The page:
The Thunder Mountain volleyball team is in position to make some noise in the Southeast Conference with five returning starters, all in their third year with the program. And all are in agreement: It’s time for the Falcons to take the next step.
“Our girls have worked extremely hard for the past three seasons but this summer, they’ve taken it to another level,” TMHS coach Adriana Rodriguez said. “All of our starters went to back-to-back camps, and all of the hard work they’ve put in has really taken our program to the next level.
“They’re competitors this year.”
Thunder Mountain struggled two years ago, going winless in the program’s first year as the vast majority of its players took the court for the first time. The Falcons were much improved last season, picking up the first wins in school history, including their first conference win over Ketchikan.
“We struggled our freshman year. We’ve grown as a team and grown as friends together,” junior co-captain Jonelle Staveland said. “Now we’re connected on the court and we know where each other is going to be.”
For the first time, TMHS holds a big varsity experience edge over crosstown Juneau-Douglas, which returns just one player from last season’s fourth-place state finisher, and an advantage over Ketchikan, which lost four seniors, three of whom were full-time starters.
In addition, all six of Thunder Mountain’s projected starters are back again next season.
Junior middle blocker Michelle Manning is in her third year with the team, and she agreed that it’s light years ahead of where it began.
Over the weekend, the team got its feet wet in a preseason Jamboree in Ketchikan, and the girls are ready for the real thing tonight at 8 p.m. against JDHS at Thunder Mountain High School.
“It’s only the beginning, and we feel pretty good about how we played in Ketchikan,” Manning said. “We just need to move and talk. Our first few games, we didn’t play that well but we picked it up and we know what to do now. Our passing is good and we’re being a lot more aggressive.
“Our skill has definitely improved and we’re more of a team now, but we still have to keep working on it.”
Rodriguez said the weekend in Ketchikan was a good test to see where everyone is at.
“Our biggest struggle isn’t skill — we’re a very skilled team — it’s that mental block of two seasons of being the underdog,” she said. “They have to realize that they’re good enough to compete against these bigger teams.
“It was great to see them break out of that underdog mindset at the Jamboree, and we’re excited to see how they do this weekend.”
The return match against Juneau-Douglas, which has won the last 17 4A state tourney bids from Southeast, is at 7 p.m. Saturday at JDHS.
Rodriguez said the Falcons match up well with the Crimson Bears on paper.
“At this point, it’s not a matter of skill for our players. With all of the camps we went to, our girls are holding their own skill-wise with every other team,” she said. “We look at JDHS, and they have some very strong players. But our players are matched up with them just fine. They don’t have a (Sarah) Tarver that we just can’t compete against.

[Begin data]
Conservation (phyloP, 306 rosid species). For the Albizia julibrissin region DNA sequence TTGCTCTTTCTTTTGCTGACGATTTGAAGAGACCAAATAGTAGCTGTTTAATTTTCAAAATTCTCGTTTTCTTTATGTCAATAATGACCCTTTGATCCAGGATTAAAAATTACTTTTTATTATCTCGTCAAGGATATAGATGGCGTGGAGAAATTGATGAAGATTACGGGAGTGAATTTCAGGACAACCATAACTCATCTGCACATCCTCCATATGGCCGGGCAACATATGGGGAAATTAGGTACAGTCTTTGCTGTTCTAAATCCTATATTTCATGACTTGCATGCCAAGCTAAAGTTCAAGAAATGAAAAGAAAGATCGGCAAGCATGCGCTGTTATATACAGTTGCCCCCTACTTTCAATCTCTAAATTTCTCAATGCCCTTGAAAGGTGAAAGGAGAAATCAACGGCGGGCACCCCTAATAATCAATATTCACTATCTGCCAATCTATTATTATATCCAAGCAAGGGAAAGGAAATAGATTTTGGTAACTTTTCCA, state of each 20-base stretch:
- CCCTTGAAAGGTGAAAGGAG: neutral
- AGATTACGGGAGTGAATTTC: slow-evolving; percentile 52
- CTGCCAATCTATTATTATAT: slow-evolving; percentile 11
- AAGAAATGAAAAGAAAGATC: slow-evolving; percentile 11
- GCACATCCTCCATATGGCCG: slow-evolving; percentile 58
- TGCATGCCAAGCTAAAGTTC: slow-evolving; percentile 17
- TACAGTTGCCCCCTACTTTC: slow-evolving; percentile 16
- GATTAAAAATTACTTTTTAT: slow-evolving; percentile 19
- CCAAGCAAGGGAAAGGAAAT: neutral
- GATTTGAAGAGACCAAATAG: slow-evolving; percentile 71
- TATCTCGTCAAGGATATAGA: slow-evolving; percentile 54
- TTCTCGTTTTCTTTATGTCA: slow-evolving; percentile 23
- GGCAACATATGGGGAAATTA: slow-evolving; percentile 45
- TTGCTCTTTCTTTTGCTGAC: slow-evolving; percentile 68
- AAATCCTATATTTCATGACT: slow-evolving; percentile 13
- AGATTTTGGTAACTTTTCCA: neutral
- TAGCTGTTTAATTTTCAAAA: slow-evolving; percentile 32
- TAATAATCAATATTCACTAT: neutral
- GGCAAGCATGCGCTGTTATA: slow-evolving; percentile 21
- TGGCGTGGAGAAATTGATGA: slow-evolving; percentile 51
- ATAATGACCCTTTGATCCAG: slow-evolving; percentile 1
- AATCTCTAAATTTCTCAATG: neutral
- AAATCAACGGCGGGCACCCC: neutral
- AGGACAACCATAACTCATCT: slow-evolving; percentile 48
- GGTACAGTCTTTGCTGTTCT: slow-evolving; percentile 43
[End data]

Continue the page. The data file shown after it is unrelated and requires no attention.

“We feel like we’re evenly matched and it’s just getting over the mental block.”
Juniors Kylie Ibias, a co-captain, and Natalie Montez are the two setters in the Falcons’ 6-2 offensive attack. Staveland, a junior, has a starting spot outside, with junior Darby Hickock and sophomores Makayla Pierce and Jenna Luhrs all getting a shot at the other outside hitter spot.
Manning and Kendra Wittwer will patrol the net in the middle, and sophomore Katrina Greenlief will add some back row fire power, rotating in as libero.
Rodriguez said she’s confident in her setters’ ability to spread the ball around, and Ibias is a completely different player from a year ago.
Ibias said the team has added several new wrinkles to the offense.
“We’ve been working on ... a lot of quick sets, and it’s going to be a lot of fun I think,” she said. “Last year, we struggled talking and we’ve really been working on that. Before the season started I was working with my hitters, getting (our hits) down faster and our timing down.
Rodriguez said the team’s versatility and ability to rotate players around the court will be one of the Falcons’ biggest strengths.
“Most of our girls will play all the way around, which is great,” she said. “We pulled Kendra and Michelle out a lot from the back row last year, but we took them to camp with us and their passing has gotten so much better.”
Rodriguez said she and assistant Arnold Ibias also have learned a tremendous amount, and have advanced their approach and techniques in working with the players.
“We’re pretty new to coaching at this level, and we’re learning even more than the girls when we go to these camps,” she said. “We’ve completely revamped our approach to coaching passing and our blocking style. We’ve changed to a swing block, which allows the girls to cover a lot more ground and cover the net. And we’ve changed how our defense runs.
“This season, we’ve pretty much changed and tweaked everything. We’re not a beginning team anymore.”